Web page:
How can MEPs, who were quick to defend the EU’s climate ambition, then defend such an agreement? This is mainly because this agreement will demonstrate some form of reciprocity of standards between the two regions and because the Paris Climate Agreement will be recognized as a key provision in the sustainable development chapter of the trade agreement.

These two arguments do not hold up when studying the text of the agreement.

This condition, presented by the European Commission as the “most progressive” of the agreements, speaks more about the unsustainability of the other agreements than about the supposedly ideal nature of this agreement. The “reciprocity of standards in imports” that Emmanuel Macron has promised for many years has not yet been achieved. New Zealand farmers have the right to use products such as atrazine and diflubenzuron, two chemicals considered toxic and whose use was banned on European soil in 2003 and 2021 respectively.

Brussels and Paris welcome the fact that the agreement includes a “model mirror procedure” that makes it possible not to import meat from fattened cows. Feeding fields (Industrial fattening centers). Except there is almost none Feeding fields In New Zealand, livestock farming has historically relied on grazing. Crazy, right?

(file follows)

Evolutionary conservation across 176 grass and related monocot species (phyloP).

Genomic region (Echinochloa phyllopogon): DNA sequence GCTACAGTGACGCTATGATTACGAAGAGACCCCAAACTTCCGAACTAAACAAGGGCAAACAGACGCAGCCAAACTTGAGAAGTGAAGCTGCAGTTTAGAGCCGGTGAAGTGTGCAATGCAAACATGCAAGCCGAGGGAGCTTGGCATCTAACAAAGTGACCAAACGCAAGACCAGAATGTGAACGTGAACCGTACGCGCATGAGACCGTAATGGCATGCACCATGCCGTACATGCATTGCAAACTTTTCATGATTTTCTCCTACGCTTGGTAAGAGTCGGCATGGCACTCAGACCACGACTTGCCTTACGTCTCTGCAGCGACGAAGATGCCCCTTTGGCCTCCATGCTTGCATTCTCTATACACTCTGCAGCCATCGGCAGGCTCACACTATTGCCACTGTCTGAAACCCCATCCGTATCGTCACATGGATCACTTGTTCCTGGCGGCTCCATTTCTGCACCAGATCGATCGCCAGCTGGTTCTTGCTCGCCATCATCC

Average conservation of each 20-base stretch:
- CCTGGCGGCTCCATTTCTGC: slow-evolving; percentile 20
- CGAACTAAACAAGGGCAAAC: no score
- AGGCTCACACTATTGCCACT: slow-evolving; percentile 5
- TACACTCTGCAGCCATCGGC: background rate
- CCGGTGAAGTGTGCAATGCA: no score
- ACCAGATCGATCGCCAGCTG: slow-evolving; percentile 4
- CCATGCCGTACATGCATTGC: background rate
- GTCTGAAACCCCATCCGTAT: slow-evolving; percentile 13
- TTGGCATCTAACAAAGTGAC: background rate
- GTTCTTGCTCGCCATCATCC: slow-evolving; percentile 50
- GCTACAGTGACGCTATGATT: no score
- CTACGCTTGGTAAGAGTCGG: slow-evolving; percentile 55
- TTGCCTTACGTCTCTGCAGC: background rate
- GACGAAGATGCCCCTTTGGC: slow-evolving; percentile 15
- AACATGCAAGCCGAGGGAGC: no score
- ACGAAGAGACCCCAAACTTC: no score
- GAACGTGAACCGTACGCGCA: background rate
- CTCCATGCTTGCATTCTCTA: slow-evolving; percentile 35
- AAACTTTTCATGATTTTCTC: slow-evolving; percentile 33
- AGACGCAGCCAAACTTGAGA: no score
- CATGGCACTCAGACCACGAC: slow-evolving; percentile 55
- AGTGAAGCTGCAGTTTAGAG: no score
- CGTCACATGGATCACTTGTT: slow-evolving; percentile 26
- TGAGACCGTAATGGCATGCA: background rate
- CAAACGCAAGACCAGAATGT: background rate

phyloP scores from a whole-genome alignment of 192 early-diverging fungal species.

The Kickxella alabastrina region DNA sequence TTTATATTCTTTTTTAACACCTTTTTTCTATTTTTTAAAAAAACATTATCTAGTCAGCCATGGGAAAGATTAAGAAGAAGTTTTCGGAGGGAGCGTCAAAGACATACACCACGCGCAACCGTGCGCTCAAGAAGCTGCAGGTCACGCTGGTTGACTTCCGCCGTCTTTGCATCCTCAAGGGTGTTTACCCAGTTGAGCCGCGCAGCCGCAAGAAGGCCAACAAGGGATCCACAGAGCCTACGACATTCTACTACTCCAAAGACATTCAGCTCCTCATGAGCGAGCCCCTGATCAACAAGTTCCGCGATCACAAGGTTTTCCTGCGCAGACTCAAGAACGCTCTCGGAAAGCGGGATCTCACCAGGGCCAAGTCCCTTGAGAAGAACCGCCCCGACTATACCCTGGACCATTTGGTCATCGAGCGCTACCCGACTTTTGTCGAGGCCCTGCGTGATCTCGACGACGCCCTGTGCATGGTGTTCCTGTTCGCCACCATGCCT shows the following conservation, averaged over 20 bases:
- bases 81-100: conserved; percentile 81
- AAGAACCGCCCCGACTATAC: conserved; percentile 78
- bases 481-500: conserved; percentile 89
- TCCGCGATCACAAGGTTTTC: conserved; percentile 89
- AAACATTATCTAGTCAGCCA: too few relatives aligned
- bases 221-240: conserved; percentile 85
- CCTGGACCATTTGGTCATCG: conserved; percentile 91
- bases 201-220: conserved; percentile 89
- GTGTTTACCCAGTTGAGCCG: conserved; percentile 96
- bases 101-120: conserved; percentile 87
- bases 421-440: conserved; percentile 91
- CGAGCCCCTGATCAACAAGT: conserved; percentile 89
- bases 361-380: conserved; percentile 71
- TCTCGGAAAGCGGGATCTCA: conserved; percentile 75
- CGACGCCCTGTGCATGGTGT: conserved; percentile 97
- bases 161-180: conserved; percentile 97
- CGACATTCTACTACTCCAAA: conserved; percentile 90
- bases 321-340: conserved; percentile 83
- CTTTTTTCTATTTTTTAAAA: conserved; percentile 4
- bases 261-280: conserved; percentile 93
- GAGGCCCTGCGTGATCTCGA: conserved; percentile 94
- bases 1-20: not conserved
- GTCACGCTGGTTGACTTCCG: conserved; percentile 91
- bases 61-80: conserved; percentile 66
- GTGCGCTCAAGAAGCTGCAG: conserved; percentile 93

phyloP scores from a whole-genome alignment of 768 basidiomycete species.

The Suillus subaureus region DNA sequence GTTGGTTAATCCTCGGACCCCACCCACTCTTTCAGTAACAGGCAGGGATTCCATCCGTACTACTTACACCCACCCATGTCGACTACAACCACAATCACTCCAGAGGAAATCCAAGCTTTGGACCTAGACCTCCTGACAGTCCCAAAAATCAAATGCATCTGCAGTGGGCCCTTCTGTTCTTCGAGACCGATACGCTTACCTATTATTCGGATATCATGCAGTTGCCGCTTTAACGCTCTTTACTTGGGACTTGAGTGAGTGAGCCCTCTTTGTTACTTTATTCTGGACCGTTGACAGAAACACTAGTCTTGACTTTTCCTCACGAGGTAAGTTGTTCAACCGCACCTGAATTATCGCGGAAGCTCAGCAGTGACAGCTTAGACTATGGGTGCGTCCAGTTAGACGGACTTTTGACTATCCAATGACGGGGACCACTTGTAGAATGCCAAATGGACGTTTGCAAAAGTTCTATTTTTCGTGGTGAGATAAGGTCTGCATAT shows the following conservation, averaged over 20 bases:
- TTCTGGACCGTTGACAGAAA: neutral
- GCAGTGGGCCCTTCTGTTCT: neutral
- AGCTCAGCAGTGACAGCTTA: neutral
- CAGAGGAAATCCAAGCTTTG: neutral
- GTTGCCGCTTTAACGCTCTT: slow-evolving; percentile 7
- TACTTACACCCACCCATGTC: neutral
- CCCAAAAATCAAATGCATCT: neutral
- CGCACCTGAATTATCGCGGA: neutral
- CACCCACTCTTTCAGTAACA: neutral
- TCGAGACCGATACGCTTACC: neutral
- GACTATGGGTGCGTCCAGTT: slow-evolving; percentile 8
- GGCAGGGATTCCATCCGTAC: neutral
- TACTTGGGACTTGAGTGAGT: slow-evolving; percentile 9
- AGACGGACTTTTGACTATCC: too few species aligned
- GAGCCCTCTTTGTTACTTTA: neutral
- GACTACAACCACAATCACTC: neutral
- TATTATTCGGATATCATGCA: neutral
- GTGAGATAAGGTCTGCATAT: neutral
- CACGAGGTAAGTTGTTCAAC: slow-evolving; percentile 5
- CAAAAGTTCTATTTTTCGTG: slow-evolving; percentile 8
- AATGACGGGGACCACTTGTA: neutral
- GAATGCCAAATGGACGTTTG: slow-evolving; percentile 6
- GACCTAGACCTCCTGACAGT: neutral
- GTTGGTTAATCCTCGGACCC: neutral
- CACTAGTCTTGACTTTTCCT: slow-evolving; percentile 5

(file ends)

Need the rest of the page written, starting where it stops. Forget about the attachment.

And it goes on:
On the other hand, only very serious violations of the Paris Climate Agreement (departure) and ILO core standards can be subject to sanctions under the sustainable development chapter of the agreement. This is highly unlikely, and this new possibility is not enough to turn this liberalization agreement into a sustainable agreement.

In this Agreement, nothing obligates stakeholders to link the implementation of the EU-New Zealand Agreement to the effective reduction of greenhouse gas emissions. The nature of the agreement itself has not changed: it is still a question of increasing trade flows between the two parties, without these flows being conditional on improving the social and environmental conditions in which goods and services are produced. .

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Finally, violations of commitments made regarding biodiversity, ending fossil fuel subsidies, combating deforestation and poaching, gender equality and corporate responsibility cannot be subject to sanctions.

There are many reasons for members of the European Parliament to vote against ratifying this agreement. Not to vote for an agreement that would increase greenhouse gas emissions, and to demand a complete review of European trade policy. In particular, on behalf of these two reasons, A Fifty civil society organizations (Including ActionAid, Aitec, Friends of the Earth, Attac, Bloom, CGT, Confederation Paysanne, FSU, Fondation pour la Nature et l’Homme, France Nature Environnement, Generations Futures, Notre Affaire à Tous, Veblen Institute and the national association Stop. CETA /Mercosur), and Thousands of Internet users I posted communication So that European parliamentarians, including Marie-Pierre Vedrine, do not ratify this agreement!